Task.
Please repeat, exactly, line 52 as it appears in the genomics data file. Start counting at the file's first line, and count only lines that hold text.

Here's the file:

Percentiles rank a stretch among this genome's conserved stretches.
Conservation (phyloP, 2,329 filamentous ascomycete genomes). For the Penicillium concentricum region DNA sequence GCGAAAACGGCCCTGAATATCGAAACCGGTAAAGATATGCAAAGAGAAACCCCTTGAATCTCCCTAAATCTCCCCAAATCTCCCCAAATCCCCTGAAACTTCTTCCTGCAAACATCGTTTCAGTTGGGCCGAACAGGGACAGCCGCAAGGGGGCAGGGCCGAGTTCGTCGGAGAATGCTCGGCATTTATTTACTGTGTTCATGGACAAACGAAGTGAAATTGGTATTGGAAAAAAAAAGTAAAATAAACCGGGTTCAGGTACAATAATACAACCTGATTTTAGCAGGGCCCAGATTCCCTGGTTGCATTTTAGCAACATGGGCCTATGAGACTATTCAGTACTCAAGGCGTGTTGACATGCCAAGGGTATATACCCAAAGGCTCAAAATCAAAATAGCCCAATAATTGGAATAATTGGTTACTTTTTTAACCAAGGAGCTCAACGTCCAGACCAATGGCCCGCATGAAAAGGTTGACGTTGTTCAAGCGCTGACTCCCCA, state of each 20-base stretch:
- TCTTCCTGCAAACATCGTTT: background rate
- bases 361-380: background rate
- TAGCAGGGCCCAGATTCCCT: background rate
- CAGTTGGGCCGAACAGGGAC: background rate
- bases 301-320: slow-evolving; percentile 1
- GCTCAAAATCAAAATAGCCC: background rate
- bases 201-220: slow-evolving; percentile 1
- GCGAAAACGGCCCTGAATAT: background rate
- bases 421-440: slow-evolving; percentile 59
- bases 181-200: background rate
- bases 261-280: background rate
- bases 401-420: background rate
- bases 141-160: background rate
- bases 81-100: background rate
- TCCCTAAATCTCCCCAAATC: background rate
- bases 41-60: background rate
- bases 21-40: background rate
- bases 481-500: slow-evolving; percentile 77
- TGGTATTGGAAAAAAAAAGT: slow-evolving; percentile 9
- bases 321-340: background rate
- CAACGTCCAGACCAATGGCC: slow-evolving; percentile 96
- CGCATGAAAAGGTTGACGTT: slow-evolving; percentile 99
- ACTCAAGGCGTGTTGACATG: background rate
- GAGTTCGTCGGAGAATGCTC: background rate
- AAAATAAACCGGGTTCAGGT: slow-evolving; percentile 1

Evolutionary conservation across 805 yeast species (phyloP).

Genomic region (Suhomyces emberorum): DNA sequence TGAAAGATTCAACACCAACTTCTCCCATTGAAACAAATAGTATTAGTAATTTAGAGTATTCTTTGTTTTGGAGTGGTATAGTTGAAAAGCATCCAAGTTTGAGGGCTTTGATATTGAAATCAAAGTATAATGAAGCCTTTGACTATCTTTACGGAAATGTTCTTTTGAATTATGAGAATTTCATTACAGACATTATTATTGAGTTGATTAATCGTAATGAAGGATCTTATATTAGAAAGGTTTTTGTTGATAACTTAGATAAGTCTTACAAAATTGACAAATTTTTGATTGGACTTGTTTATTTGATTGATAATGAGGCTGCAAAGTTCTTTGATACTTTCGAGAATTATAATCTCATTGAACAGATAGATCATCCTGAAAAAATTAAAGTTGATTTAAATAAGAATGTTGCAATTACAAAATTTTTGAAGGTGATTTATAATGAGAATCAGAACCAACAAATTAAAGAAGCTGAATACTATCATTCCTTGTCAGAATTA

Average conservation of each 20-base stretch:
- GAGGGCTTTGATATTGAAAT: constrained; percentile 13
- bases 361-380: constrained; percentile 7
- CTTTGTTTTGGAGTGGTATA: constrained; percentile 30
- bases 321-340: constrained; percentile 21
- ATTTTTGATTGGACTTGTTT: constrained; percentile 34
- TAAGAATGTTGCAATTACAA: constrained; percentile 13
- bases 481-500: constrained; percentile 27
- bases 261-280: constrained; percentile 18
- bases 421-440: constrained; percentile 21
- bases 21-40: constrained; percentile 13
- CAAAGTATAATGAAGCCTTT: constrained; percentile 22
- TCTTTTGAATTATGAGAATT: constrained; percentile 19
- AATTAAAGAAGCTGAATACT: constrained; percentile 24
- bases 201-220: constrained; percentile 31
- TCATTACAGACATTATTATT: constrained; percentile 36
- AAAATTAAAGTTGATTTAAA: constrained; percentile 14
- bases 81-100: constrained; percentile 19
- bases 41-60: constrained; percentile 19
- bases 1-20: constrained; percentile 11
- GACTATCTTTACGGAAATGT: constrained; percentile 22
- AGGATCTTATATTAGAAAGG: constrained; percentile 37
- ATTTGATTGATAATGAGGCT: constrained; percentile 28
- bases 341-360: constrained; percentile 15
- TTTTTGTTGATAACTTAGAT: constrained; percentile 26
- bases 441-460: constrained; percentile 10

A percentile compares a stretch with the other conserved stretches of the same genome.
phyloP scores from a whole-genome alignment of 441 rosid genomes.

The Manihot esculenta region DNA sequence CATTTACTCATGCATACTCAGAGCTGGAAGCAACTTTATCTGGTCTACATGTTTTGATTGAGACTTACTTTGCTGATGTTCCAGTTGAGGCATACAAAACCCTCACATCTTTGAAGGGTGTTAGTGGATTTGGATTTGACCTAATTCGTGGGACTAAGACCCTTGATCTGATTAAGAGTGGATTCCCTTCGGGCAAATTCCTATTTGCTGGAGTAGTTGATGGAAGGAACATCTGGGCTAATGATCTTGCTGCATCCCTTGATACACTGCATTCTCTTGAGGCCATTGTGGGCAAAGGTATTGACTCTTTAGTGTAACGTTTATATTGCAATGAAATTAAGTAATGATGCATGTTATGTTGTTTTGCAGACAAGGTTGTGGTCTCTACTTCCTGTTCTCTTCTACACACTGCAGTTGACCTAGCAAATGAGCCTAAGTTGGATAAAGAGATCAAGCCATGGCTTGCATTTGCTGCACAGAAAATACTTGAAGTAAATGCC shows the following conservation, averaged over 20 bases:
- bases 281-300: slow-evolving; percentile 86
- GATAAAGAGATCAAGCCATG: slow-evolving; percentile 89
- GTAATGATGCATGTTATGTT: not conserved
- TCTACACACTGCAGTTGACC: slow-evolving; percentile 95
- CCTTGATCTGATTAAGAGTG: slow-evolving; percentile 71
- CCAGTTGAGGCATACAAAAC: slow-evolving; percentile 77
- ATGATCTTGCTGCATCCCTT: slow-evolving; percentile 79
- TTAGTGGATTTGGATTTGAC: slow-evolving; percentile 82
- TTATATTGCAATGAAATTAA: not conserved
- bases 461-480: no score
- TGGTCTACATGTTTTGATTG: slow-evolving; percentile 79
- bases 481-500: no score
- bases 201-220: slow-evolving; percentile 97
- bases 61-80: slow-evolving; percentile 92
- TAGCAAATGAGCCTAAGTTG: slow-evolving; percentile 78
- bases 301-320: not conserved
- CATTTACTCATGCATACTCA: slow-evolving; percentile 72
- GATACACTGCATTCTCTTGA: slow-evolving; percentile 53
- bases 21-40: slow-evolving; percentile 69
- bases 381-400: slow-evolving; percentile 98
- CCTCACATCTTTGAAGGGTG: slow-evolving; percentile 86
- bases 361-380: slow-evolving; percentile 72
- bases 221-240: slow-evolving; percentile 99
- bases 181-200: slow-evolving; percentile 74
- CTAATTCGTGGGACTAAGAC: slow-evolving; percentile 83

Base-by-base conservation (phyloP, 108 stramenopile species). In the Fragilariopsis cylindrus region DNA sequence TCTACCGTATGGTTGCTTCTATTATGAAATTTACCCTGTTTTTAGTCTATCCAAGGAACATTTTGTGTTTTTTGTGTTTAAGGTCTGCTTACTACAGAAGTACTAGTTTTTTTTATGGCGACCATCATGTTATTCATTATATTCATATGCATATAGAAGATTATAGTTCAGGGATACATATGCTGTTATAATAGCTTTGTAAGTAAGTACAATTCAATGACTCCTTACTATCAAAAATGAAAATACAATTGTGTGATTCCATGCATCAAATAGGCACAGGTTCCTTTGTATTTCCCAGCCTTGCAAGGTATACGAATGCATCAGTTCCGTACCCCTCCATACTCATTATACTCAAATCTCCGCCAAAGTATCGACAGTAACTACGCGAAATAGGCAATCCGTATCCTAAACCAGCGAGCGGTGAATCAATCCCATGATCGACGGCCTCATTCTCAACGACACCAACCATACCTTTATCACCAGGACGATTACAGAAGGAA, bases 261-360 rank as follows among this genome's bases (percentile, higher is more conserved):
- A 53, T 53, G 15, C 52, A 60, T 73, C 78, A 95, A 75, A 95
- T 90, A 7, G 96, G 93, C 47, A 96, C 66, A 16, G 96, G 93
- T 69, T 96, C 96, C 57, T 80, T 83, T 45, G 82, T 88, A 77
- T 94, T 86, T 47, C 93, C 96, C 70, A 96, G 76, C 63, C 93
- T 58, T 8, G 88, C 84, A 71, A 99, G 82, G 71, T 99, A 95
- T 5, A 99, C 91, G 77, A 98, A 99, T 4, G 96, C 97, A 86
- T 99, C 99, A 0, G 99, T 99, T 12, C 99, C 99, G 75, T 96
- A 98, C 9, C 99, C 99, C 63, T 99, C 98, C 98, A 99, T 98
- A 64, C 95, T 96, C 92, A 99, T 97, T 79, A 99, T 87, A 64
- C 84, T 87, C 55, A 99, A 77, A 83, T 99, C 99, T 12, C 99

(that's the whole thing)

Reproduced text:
- ATTTGATTGATAATGAGGCT: constrained; percentile 28